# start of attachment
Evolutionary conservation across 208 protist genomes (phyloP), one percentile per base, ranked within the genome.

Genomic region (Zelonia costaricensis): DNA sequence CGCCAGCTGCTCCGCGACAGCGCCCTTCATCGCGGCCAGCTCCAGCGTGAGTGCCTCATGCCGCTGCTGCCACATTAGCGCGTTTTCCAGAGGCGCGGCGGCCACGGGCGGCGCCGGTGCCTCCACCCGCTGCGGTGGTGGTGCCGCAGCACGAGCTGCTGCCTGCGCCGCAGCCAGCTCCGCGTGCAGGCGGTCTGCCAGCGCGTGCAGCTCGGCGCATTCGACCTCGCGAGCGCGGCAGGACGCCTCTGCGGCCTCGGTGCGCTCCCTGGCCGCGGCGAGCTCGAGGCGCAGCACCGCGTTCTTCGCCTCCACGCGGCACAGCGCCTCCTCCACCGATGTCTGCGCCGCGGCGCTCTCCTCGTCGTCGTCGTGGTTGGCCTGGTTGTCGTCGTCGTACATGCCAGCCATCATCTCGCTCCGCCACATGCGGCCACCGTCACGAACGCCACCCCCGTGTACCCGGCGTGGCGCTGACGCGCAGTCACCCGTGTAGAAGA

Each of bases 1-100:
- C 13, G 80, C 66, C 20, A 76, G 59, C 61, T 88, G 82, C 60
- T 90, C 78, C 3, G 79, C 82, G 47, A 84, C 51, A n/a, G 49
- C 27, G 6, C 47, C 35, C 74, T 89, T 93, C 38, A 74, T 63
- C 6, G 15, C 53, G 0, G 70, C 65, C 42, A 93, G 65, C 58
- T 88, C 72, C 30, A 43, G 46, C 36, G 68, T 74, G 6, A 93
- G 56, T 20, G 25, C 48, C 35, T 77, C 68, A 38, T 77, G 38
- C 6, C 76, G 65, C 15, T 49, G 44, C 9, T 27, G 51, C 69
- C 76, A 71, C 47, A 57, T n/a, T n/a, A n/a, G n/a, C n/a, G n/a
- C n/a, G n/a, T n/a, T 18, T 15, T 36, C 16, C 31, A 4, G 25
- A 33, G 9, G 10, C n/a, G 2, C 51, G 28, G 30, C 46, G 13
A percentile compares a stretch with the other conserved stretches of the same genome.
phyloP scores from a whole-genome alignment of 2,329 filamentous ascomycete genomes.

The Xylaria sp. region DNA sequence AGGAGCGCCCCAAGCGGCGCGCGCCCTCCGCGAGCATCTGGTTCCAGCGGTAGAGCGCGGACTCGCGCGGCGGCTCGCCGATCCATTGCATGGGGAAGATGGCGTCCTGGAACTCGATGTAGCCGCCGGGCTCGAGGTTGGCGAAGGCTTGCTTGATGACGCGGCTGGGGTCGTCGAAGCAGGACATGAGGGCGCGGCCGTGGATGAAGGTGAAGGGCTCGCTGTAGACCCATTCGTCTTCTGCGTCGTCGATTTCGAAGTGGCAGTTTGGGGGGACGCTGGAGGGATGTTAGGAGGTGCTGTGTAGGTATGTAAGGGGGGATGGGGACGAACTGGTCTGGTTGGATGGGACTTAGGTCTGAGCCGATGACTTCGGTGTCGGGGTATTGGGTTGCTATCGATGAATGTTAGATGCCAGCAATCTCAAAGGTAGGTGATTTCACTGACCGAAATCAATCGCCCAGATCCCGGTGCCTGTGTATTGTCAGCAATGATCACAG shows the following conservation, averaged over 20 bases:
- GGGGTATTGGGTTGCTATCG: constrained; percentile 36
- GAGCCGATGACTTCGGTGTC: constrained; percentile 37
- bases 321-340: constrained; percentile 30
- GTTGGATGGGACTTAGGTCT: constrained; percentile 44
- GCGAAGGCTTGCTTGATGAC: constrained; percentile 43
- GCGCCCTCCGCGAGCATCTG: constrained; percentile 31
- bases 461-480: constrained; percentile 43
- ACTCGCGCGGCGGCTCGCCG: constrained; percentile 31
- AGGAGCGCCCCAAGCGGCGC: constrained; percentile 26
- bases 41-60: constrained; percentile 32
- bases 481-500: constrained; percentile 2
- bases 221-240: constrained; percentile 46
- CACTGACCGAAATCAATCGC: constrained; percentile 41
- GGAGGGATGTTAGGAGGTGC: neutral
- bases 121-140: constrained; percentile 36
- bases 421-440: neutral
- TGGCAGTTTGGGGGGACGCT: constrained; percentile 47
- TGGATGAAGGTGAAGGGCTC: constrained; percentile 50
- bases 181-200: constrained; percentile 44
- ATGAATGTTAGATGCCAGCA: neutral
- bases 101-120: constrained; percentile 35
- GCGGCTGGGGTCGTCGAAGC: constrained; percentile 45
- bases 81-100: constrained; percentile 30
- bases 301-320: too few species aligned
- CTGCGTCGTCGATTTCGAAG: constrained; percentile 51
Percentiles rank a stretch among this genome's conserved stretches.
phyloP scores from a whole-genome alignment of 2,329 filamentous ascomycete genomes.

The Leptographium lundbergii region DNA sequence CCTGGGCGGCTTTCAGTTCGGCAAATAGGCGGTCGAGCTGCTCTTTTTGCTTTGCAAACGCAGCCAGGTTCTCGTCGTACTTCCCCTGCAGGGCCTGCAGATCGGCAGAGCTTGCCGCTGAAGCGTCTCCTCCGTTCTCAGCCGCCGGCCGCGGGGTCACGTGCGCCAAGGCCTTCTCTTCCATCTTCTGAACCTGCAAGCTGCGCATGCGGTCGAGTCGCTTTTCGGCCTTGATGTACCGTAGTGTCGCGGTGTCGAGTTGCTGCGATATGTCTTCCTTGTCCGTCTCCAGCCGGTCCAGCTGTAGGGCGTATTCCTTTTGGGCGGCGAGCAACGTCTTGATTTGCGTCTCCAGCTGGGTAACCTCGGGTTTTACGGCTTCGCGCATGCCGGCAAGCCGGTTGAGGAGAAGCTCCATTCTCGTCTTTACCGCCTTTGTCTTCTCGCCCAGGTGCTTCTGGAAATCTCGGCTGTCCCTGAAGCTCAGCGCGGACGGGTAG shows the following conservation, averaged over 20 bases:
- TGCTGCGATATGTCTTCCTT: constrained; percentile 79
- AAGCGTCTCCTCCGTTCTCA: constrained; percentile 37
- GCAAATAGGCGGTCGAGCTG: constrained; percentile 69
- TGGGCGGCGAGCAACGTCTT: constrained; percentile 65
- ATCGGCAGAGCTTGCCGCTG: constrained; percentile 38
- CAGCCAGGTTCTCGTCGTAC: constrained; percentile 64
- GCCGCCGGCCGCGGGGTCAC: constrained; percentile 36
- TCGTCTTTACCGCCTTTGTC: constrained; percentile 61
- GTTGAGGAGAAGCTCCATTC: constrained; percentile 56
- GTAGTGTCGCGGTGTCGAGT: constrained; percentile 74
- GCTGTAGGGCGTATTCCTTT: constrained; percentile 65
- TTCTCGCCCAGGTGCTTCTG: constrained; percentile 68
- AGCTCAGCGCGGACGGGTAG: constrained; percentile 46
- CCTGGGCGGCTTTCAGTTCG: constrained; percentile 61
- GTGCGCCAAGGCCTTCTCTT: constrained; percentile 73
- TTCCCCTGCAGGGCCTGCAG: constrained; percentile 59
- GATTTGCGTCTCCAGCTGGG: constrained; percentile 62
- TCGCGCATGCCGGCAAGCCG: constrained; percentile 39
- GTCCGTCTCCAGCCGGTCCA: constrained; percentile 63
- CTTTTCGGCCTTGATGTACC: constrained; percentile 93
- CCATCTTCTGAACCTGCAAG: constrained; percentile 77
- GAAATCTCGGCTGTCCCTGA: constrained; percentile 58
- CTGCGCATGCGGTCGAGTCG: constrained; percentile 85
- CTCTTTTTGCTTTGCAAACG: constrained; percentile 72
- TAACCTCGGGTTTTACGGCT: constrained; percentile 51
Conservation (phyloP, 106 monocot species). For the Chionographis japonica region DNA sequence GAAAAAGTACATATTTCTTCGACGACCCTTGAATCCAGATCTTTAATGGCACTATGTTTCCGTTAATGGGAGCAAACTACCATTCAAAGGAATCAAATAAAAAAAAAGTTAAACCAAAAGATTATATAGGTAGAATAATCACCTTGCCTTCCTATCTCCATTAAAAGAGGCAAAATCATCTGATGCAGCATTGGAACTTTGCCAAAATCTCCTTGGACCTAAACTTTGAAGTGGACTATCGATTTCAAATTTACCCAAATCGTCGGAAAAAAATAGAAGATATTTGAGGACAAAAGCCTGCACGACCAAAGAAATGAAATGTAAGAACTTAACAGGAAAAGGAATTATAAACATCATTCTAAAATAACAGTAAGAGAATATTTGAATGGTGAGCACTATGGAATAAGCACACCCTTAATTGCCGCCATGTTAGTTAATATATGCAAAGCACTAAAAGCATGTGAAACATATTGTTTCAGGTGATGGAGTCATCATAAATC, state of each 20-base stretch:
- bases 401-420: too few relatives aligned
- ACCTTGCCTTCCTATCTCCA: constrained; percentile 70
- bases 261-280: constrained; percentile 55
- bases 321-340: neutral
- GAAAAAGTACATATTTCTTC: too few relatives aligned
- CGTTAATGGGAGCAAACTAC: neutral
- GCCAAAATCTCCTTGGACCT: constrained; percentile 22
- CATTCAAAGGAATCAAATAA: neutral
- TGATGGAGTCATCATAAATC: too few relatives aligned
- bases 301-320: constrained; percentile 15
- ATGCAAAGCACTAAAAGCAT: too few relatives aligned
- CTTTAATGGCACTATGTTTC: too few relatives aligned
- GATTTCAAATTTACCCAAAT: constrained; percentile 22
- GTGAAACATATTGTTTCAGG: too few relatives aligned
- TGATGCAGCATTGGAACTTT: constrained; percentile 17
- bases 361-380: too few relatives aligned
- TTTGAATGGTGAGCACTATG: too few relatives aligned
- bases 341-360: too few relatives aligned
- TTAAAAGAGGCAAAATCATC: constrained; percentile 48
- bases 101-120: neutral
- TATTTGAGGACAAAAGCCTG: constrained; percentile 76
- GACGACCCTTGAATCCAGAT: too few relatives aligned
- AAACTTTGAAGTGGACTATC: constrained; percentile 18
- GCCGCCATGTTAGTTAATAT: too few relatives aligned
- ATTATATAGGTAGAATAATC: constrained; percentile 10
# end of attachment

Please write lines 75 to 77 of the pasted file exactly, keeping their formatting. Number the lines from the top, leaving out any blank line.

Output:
- GAAAAAGTACATATTTCTTC: too few relatives aligned
- CGTTAATGGGAGCAAACTAC: neutral
- GCCAAAATCTCCTTGGACCT: constrained; percentile 22